Last episode, we talked about how we got to where we are now with climate change, but do we even know what’s going on with climate change right now? In this episode we’ll talk about what tipping points we’re approaching, how and why we’re still struggling to gain momentum toward action on climate change, and what difference it would make if carbon …
 
Climate change is likely to affect almost every area of our lives… but how did we get to this point? When and why did we first take notice of climate change? And why has climate change evaded our collective attention and action for so long?We talked with professor of human geography, Mike Hulme,, science historian and journalist Dr Sarah Dry and en…
 
One series at a time, we break down complex issues into simple questions. Subscribe to the podcast here: https://mind-over-chatter.captivate.fm/listenIn this first series, we’ll explore climate change. Climate change is likely to affect almost every area of our lives… like a toddler with sticky fingers. But how did it become this way? What are we d…
 
A new report from the Bennett Institute for Public Policy at the University of Cambridge finds that investing public funds - in people’s health and skills, and in social, natural, and physical capital - is the best way to build forward to a more resilient and prosperous future, and to deliver the ‘levelling up’ agenda.Professor Diane Coyle, Dr Matt…
 
o subscribe on Apple podcasts please visit: podcasts.apple.com/gb/podcast/we-a…ty/id1450822598We speak to Jennifer Howard-Grenville, Diageo Professor in Organisation Studies, at the Cambridge Judge Business School. This is a fascinating conversation, we look at organisational culture through an 800 year old lens, by examining how Cambridge Universi…
 
To subscribe on Apple podcasts please visit: podcasts.apple.com/gb/podcast/we-a…ty/id1450822598In this episode Dr Kamal Munir, reader in strategy and policy at the Cambridge Judge Business School, joins us to talk about how racial inequality is reproduced in organisations and why it continues to escape scrutiny. We think about how the Black Lives M…
 
To subscribe on Apple podcasts please visit: podcasts.apple.com/gb/podcast/we-a…ty/id1450822598In this episode we speak to Professor Sarah-Jane Blakemore from the Department of Psychology, about the adolescent brain and the return to school.We think about the effects of social isolation on teenagers, the long term impact of COVID-19 and we ask if w…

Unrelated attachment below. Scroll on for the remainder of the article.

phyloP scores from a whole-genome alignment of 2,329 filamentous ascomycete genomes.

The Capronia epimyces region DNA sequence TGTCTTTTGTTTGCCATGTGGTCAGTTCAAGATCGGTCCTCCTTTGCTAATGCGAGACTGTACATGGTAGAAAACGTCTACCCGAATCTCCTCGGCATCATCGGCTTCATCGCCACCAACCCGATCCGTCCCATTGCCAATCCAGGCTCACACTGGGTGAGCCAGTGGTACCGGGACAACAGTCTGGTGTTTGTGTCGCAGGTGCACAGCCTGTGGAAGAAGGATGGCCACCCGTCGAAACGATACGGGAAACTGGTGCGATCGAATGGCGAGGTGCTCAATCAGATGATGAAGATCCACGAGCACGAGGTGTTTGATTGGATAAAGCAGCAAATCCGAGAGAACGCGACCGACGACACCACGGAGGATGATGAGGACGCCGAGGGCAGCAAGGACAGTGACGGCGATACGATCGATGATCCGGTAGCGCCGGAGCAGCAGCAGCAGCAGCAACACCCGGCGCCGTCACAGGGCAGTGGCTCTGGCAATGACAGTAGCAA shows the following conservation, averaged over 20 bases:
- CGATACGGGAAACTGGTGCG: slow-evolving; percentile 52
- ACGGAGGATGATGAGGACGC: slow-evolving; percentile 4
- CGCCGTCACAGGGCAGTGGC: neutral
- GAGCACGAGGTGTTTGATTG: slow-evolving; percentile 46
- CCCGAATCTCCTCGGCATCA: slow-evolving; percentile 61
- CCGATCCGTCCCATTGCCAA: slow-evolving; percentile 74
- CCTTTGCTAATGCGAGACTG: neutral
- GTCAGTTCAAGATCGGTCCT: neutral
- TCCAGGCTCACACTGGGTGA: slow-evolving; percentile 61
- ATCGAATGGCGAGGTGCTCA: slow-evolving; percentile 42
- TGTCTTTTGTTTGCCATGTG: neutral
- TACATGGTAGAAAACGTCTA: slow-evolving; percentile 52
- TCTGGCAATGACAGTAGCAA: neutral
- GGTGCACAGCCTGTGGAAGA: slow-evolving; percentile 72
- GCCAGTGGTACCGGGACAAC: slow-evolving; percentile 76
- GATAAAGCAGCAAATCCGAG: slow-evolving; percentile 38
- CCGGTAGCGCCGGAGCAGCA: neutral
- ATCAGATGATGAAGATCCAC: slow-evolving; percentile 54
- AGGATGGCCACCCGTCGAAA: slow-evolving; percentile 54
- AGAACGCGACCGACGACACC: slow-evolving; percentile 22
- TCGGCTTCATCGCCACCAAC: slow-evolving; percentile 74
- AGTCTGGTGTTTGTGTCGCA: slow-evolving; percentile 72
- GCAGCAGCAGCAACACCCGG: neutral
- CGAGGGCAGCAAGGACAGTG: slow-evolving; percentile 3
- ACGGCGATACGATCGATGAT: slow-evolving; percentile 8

To subscribe on Apple podcasts please visit: https://podcasts.apple.com/gb/podcast/we-are-the-university/id1450822598 In this episode, we speak to Simone Eringfeld, MPhil student at the Faculty of Education and producer of the Cambridge Quaranchats podcast. We talk about education in the time of COVID-19, how the move to online education will affec…
 
To subscribe on Apple podcasts please visit: podcasts.apple.com/gb/podcast/we-a…ty/id1450822598In this episode, we speak to Dr Helen McCarthy, a Historian of Modern Britain at the Faculty of History and Author of Double Lives: A History of Working Motherhood. In recent months, many working parents have had to juggle looking after kids at home with …
 
To subscribe on Apple podcasts please visit: podcasts.apple.com/gb/podcast/we-a…ty/id1450822598In this episode we talk to Tyler Shores about digital fatigue and distraction, and how we can all take care of our digital wellbeing.We also talk about his experience of setting up an entirely online high school, and how we can think about online learning…
 
In this episode we talk to Ibrahim Rahman about how he’s been raising money for Cambridge City foodbank and helping Muslim families struggling with hardships during the pandemic.We also talk about his journey from Wimbledon to the social media team at the university, and how he’s been using his expertise to help Cambridge Central Mosque engage with…
 
We talk to Nicole Horst about her journey from the body shop of a car manufacturing plant to a research project studying obsessive compulsive disorder, and about finding her true passion for advocacy and supporting other young researchers.As this is our first episode recorded remotely during the coronavirus lockdown, we also talk about her role in …